4. Adapt to Learner Needs. We can and should utilize e-learning’s capability to create learning environments that are flexible or adaptive to learner needs.
  5. Motivate Meaningful Involvement. We will provide learners with learning experiences that are relevant to their current goals and/or that motivate them to engage deeply in the process of learning.
  6. Aim for Long-term Impact. We will create learning experiences that have long-term impact–well beyond the end of instructional events–to times when the learning is needed for performance.
  7. Use Interactivity to Prompt Deep Engagement. We will use e-learning’s unique interactive capabilities to support reflection, application, rehearsal, elaboration, contextualization, debate, evaluation, synthesization, et cetera—not just in navigation, page turning, rollovers, and information search.
  8. Provide Support for Post-Training Follow-Through. We will support instruction with the appropriate mix of after-training follow-through, providing learning events that: reinforce key learning points, marshal supervisory and management support for learning application, and create mechanisms that enable further on-the-job learning.
  9. Use Performance Support. We will consider providing job aids, checklists, wizards, sidekicks, planners, and other performance support tools in addition to–and as a potential replacement for–standard e-learning interactions.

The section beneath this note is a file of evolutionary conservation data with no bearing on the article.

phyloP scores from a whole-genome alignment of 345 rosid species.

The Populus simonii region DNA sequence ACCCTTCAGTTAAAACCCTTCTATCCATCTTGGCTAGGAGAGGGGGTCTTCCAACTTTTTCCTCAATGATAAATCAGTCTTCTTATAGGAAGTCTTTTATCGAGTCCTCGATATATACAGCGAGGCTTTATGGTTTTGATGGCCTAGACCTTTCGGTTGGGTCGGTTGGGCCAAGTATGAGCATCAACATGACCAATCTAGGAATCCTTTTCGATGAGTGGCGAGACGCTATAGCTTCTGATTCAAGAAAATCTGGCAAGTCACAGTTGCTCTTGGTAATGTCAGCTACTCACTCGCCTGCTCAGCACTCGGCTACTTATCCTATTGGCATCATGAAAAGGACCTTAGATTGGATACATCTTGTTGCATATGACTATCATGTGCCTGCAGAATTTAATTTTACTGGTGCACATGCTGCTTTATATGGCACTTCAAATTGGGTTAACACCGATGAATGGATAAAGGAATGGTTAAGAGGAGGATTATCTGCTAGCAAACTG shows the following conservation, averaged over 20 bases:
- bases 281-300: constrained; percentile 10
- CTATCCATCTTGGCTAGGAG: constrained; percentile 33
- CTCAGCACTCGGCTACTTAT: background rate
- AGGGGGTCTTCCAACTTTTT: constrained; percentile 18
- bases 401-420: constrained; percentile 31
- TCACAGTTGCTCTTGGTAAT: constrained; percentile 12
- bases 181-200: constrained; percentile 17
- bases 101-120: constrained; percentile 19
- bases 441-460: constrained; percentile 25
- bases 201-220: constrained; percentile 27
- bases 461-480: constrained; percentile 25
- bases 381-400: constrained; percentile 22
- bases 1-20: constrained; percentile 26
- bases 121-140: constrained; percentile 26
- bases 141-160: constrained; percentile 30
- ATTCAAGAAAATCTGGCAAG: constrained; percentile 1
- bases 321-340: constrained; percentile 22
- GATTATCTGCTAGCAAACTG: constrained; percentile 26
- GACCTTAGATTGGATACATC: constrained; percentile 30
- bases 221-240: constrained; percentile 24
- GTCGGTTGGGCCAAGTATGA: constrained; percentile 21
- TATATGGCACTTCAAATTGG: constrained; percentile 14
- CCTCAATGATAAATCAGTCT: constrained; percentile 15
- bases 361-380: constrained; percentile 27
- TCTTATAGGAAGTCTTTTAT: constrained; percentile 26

10. Measure Effectiveness. Good learning cannot be assured without measurement, which includes the following:
    1. Measure Outcomes. Ideally, we will measure whether the learning has led to benefits for the individual and/or the organization.
    2. Measure Actual Performance Results. Ideally, an appropriate time after the learning (for example, two to six weeks later), we will measure whether the learner has applied the learning, the level of success, the success factors and obstacles encountered, and the level of supervisor support where warranted.
    3. Measure Learning Comprehension and Decision Making During Learning. At a minimum, during the learning, we will measure both learner comprehension and decision-making ability. Ideally, we would also measure these at least a week after the learning.
    4. Measure Meaningful Learner Perceptions. When we measure learners’ perceptions, we will measure their perceptions of the following: their ability to apply what they’ve learned, their level of motivation, and the support they will receive in implementing the learning.
  11. Support Performance Preparation. We will prepare learners during the elearning event to be motivated to apply what they’ve learned, inoculated against obstacles, and prepared to deal with specific situations.
  12. Support Learner Understanding with Conceptual Models. We believe that performance should be based upon conceptual models to guide decisions, and that such models should be presented, linked to steps in examples, practiced with, and used in feedback.